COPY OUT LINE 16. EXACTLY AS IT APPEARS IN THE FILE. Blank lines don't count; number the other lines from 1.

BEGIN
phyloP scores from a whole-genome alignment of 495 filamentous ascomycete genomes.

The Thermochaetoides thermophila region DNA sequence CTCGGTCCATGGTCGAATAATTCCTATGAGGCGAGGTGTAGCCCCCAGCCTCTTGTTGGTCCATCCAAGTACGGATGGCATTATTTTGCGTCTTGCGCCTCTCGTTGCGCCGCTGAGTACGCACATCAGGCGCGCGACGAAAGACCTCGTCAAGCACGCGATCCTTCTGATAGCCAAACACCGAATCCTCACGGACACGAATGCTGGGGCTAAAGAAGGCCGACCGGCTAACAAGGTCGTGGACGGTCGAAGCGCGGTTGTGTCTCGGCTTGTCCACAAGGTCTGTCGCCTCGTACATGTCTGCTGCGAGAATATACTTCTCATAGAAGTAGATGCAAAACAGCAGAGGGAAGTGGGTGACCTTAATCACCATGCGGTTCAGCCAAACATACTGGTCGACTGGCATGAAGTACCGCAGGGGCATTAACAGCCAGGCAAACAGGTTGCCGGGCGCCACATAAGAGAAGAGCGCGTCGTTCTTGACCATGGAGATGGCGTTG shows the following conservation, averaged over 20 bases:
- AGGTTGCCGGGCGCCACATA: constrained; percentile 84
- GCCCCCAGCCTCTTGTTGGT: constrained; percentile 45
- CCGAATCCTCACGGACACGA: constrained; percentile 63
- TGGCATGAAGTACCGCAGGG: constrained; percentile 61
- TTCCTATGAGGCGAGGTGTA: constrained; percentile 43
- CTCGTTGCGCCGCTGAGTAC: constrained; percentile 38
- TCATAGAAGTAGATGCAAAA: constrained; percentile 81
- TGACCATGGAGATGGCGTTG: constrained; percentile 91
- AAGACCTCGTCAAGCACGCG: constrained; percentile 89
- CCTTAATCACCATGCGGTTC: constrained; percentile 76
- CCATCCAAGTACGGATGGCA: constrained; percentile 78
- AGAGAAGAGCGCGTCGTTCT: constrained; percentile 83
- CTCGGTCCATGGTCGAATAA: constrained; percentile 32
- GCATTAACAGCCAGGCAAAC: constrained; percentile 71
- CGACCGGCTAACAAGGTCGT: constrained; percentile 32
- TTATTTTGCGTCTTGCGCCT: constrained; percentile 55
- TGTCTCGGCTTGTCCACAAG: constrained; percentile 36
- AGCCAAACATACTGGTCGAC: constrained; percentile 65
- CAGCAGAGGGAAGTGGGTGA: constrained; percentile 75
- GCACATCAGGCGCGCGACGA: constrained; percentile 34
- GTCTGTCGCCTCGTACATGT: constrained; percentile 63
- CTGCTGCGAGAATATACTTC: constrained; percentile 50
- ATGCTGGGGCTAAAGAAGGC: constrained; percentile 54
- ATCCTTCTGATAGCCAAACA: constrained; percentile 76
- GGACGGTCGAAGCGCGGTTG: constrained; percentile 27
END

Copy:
- GCATTAACAGCCAGGCAAAC: constrained; percentile 71